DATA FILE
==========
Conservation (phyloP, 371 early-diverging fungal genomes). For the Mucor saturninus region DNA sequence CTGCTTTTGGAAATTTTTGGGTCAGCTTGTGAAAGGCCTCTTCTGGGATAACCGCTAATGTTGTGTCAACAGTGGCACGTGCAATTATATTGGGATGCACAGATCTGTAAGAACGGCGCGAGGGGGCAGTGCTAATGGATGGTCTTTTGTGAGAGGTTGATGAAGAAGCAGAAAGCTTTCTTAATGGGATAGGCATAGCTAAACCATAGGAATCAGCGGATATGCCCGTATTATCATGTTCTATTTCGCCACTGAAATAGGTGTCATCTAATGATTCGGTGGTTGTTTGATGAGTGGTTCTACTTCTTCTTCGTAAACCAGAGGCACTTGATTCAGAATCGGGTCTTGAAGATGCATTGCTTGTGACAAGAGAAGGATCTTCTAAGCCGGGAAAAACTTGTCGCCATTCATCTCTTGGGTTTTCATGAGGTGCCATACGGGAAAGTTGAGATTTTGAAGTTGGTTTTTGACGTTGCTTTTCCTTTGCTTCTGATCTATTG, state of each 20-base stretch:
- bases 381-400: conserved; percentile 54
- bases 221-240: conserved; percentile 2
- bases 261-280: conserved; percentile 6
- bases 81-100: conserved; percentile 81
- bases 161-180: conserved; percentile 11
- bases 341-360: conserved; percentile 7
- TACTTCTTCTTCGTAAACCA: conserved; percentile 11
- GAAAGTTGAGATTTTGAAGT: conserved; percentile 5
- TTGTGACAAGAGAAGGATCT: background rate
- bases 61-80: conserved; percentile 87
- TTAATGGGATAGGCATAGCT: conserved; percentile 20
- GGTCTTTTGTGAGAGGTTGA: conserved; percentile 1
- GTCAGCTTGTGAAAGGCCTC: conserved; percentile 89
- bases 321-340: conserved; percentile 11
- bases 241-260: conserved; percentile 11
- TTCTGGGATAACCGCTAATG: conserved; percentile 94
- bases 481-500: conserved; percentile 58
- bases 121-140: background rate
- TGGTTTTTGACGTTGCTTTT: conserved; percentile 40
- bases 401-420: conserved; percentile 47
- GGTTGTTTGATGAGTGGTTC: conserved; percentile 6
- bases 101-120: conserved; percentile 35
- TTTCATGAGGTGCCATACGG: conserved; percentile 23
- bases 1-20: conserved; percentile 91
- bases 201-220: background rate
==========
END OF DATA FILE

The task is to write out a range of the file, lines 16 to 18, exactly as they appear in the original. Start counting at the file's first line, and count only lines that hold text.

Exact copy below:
- bases 241-260: conserved; percentile 11
- TTCTGGGATAACCGCTAATG: conserved; percentile 94
- bases 481-500: conserved; percentile 58